It often starts with a phone call or a message. Suddenly the world is different, and you must reorient yourself, or be overwhelmed by feelings of helplessness.
Whatever the bad news, financial, relationship, reputation, or health, with the application of self-leadership we can apply strategies. Self-leadership strategies to intentionally influence our thinking, feeling, and actions. To once more become the ‘Captain of our Ship’, or the ‘Master of our Soul’.
Four weeks ago, I visited my family doctor, and as I’m just turning 60, I asked proactively for a full health screen. I did this because I knew it was the right thing to do, given my age and family history, not because I was experiencing any symptoms, quite the reverse in fact. My frame of mind was, therefore, “this is one more thing to check off the list”.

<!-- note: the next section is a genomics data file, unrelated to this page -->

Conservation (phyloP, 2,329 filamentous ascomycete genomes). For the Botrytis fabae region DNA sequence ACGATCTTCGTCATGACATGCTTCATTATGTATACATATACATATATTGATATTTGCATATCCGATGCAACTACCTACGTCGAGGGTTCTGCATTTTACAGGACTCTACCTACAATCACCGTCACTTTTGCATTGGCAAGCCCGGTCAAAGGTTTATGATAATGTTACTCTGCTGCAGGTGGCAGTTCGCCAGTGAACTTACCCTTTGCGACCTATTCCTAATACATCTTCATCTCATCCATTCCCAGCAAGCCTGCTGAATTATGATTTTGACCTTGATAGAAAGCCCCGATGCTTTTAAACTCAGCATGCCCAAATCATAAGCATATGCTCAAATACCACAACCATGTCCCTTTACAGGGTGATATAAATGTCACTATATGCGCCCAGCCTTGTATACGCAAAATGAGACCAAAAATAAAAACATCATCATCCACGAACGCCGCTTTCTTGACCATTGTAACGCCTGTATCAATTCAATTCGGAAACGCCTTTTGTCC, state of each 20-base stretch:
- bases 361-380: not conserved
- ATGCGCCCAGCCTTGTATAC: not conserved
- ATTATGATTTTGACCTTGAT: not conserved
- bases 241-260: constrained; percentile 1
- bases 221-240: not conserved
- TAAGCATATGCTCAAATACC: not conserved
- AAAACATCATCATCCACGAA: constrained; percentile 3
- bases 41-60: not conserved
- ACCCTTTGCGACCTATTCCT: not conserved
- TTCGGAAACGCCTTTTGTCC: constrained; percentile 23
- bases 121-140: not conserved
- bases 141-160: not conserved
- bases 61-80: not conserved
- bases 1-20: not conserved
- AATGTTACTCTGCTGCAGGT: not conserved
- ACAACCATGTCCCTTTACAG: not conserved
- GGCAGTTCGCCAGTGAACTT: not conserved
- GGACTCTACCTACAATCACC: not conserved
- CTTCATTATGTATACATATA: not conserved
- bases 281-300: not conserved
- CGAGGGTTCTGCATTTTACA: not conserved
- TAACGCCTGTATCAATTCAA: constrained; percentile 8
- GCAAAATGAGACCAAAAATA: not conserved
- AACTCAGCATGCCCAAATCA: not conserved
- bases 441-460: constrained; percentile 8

Then the phone call came, and my world changed.
“Andrew, this is Dr. Seah, your blood shows a Cancer Marker, and you are going to need a CAT scan as well as a Colonoscopy, but don’t worry.”
Don't worry! Until that moment, I had not considered that I might have cancer, but now without testing, my reality was that I both had cancer and did not. Those familiar with the famous Schrödinger’s cat thought experiment will be familiar with this paradoxical situation.
The conventional wisdom to, “think positive”, is not necessarily the best approach. A more stoic response and the first self-leadership strategy is to face the brutal reality, whilst not losing the faith that you will prevail. This approach is well illustrated by Jim Collins in his book, Good to Great when he interviews Admiral Jim Stockdale about being a Prisoner during the Vietnam-America War.
My thoughts and actions were, therefore, I hope it’s not cancer, but if it is what is the best approach to deal with it for myself, my family, and my business?
A week later, I have the colonoscopy and the CAT Scan. All goes well with the colonoscopy, but the specialist doctor says he will call the next day with the CAT Scan results. I have video calls booked back-to-back the next day and so I hand my phone to my wife with instructions to answer a call from the doctor and get the results.